The Cello

About the Author: Stefan Joubert

Stefan Joubert is the director of the Paris Music Institute. He is passionate about music education for adults and believes that it is never too late to start learning a musical instrument.

The cello originated from the rebec (a small instrument from the Middle Ages) and then, in the 16th century, from the bass violin, which was larger than the cello. The size of this instrument underwent changes and gradually became larger, making it unplayable for the left hand as the finger spacing was no longer suitable.

The bass violin originally had three strings, and a fourth string was added to it in 1550. The shape, the tuning in fifths, and the size of the cello were definitively established by Andrea Amati (a luthier in Cremona in 1550).

The first official mention where the term "violoncello" appears is in the "Dodici sonate a duo e a tre" Op. 4 by Giulio Cesare Arresti, a composer from Bologna.

The birth of the cello did not immediately guarantee it a reputation. The cello remained relatively discreet in the 17th and 18th centuries. Some composers like Henry Purcell, Marin Marais, or François Couperin did not become accustomed to this instrument and clearly specified in their works that they were intended for "the bass viol" and not for the cello.

But by the end of the 18th century, the bass viol was definitively supplanted by the cello.

The cello was initially confined to the role of providing bass continuo, supporting the harpsichord.

Some composers, such as Antonio Vivaldi and Luigi Boccherini, endowed this instrument with numerous concertos. Virtuosity began in the 18th century, with cellists becoming virtuosos and eager to make it known.

The Romantic period is a very significant moment in the technique of the cello, with many treatises and methods written by cellist-composers such as David Popper, Jean-Louis Duport, Friedrich Dotzauer, and others.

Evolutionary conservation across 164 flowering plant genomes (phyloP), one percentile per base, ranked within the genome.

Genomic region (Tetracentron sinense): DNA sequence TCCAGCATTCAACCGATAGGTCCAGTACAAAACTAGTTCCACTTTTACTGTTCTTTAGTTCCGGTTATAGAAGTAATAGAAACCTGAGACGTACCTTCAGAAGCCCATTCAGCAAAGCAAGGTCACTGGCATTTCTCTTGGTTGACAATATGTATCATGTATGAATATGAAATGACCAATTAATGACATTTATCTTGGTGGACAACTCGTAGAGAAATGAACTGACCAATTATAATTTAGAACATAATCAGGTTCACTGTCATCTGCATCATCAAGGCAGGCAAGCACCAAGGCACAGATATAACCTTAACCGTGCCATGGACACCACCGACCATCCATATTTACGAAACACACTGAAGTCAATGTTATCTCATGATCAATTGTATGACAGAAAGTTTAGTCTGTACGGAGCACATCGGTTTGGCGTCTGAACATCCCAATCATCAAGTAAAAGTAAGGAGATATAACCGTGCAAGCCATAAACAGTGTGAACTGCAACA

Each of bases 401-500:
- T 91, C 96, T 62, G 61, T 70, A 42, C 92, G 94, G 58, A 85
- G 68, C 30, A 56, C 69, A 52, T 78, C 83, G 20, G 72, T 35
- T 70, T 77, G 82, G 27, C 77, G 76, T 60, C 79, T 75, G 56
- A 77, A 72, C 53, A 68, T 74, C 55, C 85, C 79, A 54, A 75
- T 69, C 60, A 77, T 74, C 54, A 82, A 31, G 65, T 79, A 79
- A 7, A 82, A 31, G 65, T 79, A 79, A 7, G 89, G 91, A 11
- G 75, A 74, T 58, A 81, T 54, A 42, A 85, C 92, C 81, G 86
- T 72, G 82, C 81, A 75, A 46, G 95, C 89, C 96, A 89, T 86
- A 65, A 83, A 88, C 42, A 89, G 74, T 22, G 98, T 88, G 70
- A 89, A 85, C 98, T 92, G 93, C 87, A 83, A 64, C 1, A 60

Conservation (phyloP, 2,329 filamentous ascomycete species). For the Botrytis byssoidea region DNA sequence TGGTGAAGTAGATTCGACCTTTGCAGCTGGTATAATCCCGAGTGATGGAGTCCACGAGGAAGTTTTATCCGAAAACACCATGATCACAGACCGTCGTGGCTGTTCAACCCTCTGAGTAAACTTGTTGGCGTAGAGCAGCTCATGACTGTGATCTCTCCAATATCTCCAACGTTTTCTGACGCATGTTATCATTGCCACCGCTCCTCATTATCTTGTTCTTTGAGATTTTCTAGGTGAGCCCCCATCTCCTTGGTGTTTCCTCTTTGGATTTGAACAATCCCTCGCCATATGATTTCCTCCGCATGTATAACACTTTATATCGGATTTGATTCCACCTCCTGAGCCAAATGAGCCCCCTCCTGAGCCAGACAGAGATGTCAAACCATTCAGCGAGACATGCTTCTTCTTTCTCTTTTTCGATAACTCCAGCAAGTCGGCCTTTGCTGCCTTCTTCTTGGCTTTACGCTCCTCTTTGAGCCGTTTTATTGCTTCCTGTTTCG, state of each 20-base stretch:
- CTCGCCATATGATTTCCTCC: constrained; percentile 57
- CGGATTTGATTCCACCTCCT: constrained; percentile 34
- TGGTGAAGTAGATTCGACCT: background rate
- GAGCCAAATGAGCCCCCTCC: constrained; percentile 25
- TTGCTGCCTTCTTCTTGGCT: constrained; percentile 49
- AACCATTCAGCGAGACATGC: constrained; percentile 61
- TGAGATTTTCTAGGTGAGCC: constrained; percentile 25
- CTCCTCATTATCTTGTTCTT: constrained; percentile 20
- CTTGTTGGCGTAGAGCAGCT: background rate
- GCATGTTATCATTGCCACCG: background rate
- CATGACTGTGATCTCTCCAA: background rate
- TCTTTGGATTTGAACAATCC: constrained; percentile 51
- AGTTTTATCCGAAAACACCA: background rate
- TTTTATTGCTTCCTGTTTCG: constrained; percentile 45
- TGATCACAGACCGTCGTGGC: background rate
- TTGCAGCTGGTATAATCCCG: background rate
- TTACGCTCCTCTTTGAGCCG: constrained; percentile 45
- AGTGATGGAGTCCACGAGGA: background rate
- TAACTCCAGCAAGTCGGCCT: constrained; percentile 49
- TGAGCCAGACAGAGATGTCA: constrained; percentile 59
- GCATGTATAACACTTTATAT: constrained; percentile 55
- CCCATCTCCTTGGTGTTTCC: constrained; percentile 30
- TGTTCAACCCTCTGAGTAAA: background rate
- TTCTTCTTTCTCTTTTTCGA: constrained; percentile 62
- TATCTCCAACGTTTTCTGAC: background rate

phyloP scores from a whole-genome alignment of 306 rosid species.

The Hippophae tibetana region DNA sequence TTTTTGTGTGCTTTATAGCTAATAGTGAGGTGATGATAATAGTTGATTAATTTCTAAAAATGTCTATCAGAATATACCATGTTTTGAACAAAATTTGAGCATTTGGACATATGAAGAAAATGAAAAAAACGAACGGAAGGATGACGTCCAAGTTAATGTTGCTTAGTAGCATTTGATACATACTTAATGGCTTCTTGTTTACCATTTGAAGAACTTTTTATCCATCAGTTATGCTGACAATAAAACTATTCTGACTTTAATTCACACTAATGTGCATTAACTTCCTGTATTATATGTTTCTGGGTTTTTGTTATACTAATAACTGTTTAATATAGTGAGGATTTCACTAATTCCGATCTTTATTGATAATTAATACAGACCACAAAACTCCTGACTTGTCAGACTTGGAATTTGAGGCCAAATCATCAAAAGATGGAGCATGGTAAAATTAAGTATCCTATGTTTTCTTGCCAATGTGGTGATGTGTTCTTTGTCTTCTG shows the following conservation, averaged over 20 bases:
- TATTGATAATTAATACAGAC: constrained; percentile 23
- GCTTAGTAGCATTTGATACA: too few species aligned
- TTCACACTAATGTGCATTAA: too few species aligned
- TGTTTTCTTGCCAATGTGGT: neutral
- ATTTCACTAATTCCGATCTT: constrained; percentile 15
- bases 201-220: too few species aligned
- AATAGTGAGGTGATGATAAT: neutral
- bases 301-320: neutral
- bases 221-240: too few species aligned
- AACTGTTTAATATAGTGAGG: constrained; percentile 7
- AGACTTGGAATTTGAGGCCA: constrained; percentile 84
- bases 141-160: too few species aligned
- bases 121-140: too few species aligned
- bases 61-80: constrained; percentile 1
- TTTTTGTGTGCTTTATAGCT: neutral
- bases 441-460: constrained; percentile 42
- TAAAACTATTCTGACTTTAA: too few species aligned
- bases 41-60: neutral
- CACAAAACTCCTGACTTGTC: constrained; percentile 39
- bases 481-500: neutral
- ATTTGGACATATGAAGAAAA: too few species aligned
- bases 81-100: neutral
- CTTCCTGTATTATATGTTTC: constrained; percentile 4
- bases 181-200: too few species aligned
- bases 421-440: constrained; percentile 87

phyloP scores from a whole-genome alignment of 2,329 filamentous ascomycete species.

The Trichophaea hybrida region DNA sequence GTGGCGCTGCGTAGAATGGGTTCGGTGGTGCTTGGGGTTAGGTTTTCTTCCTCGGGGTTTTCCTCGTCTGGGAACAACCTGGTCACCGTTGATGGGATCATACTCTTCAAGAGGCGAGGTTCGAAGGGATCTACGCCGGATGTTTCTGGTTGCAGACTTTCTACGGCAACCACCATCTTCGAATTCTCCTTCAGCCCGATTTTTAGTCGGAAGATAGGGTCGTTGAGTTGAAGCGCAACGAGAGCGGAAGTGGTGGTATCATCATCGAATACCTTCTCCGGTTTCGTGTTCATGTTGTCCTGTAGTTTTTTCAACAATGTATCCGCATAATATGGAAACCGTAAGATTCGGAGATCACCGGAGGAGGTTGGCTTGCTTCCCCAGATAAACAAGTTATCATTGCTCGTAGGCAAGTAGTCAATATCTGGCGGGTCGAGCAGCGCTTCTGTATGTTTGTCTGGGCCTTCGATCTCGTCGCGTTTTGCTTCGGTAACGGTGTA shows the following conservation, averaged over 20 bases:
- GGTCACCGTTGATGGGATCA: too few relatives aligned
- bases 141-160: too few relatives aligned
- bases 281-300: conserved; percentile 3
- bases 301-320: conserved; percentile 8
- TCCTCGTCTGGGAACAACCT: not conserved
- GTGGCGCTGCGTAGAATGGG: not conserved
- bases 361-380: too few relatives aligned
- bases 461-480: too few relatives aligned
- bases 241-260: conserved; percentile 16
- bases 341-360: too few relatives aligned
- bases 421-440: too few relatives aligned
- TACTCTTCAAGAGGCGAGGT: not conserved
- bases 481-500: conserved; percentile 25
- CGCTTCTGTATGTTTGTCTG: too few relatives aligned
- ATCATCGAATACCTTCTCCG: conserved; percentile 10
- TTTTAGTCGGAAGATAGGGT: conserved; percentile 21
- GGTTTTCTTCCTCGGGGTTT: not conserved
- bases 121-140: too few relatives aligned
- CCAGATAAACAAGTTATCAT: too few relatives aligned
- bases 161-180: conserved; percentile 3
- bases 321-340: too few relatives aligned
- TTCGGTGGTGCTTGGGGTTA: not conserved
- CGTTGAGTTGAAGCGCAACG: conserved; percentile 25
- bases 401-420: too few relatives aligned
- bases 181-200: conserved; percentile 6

In the 20th century, it gained significant importance in chamber music in France thanks to composers such as Maurice Ravel, Gabriel Fauré, and Claude Debussy.

There are several sizes of cello, increasing in size according to the musician's size: sixteenth, eighth, quarter, half, three-quarters, seven-eighths, and full (there are also full-size cellos of different sizes). Current instruments have a body length ranging from 74 cm for the smallest to 76.5 cm for the largest.

Cellist playing the cello

The endpin, a piece of metal (sometimes turned wood or carbon fiber), was added in the mid-19th century by the cellist Auguste-Joseph Franchomme because the Baroque cello did not have one.

This piece slides inside the instrument to adjust the cello's height according to the musician's size and comfort, and then it is placed on the floor with the help of a metal tip at its end. It is either placed directly on the floor or on a wooden board, Plexiglas, etc. With the increasing complexity of left-hand technique, the endpin became necessary to achieve greater stability of the instrument.

The use of the endpin was popularised by the Belgian cellist Adrien-François Servais and the luthier from Lille, Joseph Hel, who contributed to its creation.

Paul Tortelier, a renowned cellist of the 20th century, created an endpin with an almost right-angle design, allowing the instrument to be raised even closer to the horizontal position.

A cello is typically made from spruce and figured maple.

The resonating body consists of a top and a curved back. Both parts are connected by ribs and are notched in the middle with C-shaped cutouts, allowing the bow to play on the extreme strings, C and A.